Unless you live under a rock, you know that the president and chancellor of the University of Missouri, where I teach law, have resigned in response to protests over their failure to respond to several (three identified) racist incidents on campus. A group called Concerned Student 1950 staged a series of protests and demanded
, among other things, that our president resign, that he publicly denounce his white privilege, that the university mandate a “comprehensive racial awareness and inclusion curriculum,” and that the percentage of black faculty and staff be increased to 10% by the 2017-18 school year. Last week, a student embarked on a hunger strike until Concerned Student 1950’s demands were met, and students in solidarity moved into a tent village on one of our quads. Over the weekend, the black members of our football team threatened to boycott play until the president resigned, and our coach, facing four straight losses and little prospect of another victory this season, agreed to support and publicize the boycott. Yesterday morning, Mizzou faculty supporting the Concerned Student group walked out of their classes and headed to the quad, where faculty and administrators joined protesting students in blocking media access
to the tent village in the middle of our public quad. Around 10:00 AM, the president resigned, and protesting students danced on the quad. Toward the end of the day, the chancellor announced that he will move from his position at the end of the year.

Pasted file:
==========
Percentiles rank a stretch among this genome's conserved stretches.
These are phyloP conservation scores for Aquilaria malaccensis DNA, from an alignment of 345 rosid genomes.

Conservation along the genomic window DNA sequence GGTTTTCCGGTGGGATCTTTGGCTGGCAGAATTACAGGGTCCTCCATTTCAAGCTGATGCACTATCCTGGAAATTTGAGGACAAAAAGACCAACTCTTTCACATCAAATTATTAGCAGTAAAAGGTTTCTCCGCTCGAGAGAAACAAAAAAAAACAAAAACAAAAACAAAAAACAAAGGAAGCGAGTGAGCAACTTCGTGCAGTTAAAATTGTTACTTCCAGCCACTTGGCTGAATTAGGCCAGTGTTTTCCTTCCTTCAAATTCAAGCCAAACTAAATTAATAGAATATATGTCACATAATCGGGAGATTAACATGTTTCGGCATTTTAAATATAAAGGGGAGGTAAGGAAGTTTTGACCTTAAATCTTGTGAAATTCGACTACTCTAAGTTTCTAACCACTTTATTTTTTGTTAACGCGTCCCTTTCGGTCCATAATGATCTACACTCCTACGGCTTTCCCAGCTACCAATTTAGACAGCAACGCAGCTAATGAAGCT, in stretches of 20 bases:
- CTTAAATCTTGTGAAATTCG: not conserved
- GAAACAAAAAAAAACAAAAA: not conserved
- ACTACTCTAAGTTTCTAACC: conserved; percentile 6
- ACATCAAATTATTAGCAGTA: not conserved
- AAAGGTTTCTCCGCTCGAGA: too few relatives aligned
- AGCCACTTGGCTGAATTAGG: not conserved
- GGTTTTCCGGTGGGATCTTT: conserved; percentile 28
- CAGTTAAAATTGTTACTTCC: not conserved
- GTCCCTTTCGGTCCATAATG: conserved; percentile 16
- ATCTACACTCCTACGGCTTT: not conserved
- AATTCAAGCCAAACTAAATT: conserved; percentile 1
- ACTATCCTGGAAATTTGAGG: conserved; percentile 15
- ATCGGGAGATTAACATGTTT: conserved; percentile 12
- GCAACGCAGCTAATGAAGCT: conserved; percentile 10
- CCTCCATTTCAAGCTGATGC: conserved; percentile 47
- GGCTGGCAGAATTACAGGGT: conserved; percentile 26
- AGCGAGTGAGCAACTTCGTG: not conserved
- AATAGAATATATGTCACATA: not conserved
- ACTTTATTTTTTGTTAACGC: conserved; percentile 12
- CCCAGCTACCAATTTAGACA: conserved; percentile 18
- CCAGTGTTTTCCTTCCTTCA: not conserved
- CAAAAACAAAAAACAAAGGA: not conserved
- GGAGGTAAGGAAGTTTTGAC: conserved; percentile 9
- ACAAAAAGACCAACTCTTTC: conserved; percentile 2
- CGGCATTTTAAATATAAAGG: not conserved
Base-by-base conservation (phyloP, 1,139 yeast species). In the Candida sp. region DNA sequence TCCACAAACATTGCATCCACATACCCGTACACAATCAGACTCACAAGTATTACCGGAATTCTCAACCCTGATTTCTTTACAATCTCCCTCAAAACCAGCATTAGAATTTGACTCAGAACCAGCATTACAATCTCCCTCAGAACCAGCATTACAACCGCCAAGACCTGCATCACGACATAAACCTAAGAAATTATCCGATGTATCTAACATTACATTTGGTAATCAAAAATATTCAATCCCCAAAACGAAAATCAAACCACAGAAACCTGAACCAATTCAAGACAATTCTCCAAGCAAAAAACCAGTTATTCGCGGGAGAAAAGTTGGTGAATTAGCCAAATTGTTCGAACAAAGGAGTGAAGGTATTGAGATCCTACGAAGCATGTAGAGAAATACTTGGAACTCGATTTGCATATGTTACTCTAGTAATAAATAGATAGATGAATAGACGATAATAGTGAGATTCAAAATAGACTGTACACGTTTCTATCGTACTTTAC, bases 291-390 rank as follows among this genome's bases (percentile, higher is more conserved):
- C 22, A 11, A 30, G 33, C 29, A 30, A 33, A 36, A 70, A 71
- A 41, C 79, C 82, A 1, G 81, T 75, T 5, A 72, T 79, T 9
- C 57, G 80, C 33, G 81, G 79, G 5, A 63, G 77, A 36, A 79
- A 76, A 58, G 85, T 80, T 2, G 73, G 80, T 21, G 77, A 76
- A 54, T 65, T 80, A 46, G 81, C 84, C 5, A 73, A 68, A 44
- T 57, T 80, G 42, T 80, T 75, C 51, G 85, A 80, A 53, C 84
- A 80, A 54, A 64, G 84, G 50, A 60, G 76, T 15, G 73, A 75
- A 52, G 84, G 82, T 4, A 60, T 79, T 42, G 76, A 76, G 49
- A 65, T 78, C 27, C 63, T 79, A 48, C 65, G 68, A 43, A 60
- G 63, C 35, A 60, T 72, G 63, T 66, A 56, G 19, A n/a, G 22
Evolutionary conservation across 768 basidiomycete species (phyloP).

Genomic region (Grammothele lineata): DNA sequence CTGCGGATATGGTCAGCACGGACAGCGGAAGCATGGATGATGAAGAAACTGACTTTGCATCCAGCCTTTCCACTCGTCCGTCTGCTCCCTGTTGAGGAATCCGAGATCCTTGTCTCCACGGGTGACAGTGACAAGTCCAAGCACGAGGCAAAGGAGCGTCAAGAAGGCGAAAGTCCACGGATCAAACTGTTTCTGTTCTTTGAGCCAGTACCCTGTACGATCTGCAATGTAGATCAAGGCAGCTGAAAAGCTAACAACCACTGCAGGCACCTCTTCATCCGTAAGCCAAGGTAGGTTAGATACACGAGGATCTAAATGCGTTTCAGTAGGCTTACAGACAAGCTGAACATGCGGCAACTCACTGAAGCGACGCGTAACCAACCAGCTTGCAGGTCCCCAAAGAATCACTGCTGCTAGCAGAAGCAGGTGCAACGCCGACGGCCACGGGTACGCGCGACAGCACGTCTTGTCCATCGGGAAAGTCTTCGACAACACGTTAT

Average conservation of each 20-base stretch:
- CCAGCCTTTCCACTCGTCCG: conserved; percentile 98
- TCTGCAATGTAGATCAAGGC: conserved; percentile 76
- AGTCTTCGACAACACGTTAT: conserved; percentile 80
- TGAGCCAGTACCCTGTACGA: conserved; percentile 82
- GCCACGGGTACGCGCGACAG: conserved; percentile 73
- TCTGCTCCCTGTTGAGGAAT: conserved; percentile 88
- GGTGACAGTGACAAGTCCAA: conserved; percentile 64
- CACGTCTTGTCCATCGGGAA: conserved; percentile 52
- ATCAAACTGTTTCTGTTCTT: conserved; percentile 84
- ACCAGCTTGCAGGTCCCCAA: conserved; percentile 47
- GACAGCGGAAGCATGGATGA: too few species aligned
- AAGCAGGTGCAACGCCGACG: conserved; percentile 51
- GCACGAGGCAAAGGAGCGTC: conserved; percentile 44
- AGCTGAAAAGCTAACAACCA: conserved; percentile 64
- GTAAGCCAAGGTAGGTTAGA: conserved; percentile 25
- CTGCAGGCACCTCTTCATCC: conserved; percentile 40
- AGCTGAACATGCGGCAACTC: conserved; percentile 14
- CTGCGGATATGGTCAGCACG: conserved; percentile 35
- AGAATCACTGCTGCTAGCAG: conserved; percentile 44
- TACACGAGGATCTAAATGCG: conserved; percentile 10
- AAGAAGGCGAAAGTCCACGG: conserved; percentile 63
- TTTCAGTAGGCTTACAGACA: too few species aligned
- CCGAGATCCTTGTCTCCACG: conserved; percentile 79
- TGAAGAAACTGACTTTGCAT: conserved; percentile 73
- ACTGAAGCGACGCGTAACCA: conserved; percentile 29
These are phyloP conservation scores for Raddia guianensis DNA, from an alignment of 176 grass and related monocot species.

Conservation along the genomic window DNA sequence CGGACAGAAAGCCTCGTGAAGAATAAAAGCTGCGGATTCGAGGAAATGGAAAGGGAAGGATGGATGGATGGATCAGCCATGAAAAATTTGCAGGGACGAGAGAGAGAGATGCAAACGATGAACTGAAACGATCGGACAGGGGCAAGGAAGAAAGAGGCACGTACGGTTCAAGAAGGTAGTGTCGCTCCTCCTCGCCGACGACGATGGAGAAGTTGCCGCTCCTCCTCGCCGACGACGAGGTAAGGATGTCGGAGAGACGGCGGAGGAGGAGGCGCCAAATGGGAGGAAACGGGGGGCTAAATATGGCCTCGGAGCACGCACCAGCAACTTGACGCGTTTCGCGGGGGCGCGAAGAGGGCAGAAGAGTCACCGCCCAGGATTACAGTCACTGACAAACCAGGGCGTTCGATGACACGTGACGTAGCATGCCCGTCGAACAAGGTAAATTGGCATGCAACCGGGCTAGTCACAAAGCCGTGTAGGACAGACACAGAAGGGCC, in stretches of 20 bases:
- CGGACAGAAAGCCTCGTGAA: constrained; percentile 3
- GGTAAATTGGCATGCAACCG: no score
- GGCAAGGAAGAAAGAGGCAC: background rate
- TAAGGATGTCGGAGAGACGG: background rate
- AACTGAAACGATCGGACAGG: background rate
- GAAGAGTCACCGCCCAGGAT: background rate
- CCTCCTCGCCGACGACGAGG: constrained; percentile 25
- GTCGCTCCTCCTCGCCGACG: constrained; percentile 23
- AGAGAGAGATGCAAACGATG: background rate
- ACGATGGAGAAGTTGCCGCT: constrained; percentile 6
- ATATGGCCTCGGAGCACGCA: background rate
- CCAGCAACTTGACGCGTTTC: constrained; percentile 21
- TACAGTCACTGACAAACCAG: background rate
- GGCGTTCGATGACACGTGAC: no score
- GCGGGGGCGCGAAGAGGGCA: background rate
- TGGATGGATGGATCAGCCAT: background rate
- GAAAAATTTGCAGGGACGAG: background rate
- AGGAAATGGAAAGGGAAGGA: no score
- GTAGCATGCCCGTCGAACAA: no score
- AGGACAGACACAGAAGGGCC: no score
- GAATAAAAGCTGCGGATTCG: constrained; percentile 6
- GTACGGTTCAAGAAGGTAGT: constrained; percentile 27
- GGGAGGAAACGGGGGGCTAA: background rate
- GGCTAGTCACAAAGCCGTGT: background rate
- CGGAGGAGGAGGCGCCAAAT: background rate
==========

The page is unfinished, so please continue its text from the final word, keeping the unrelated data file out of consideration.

The Mizzou Faculty Council and the administration of the law school have expressed to Mizzou students that the faculty fully supports them. We faculty members have been encouraged to express that support ourselves. I want to do that now.
I want to express my support for the students for a couple of reasons. First, I really love Mizzou. It’s a special place full of wonderful students. I visited at the University of Minnesota a few years back, and I couldn’t wait to get back to Mizzou. Our students reflect the amazing diversity of our state: inner city kids from St. Louis and Kansas City, kids from the suburbs, kids with southern accents from the bootheel, kids with near-Minnesota accents from the northern part of the state, rich kids from fancy prep schools, poor kids who went to public school in the inner city or farm towns. Unlike so many public law schools, Mizzou has kept its operating costs and its tuition at reasonable levels, so an education here is really open to just about all qualified students from the state. (Minnesota’s in-state law school tuition is $41,222; Missouri’s is $19,545.) We mix everyone together and end up with a wonderful student body. I simply adore my students.
Second, I want to support students who have been the subject of racist remarks because I, too, have experienced the pain of being mocked, criticized, ridiculed, etc. for who I am. I was a not-very-athletic gay kid who attended the very traditional and somewhat jockish Fairview Christian Academy. I followed that up with Wheaton College, Billy Graham’s alma mater. For most of my formative years, I was continually reminded that I was deficient, flawed, damned. Express slurs were few and far between (though they occurred), but I was not accepted for who I am. I know the pain of exclusion, and I want both to provide an empathetic ear to my students who feel excluded and to sound a prophetic voice against those who discriminate.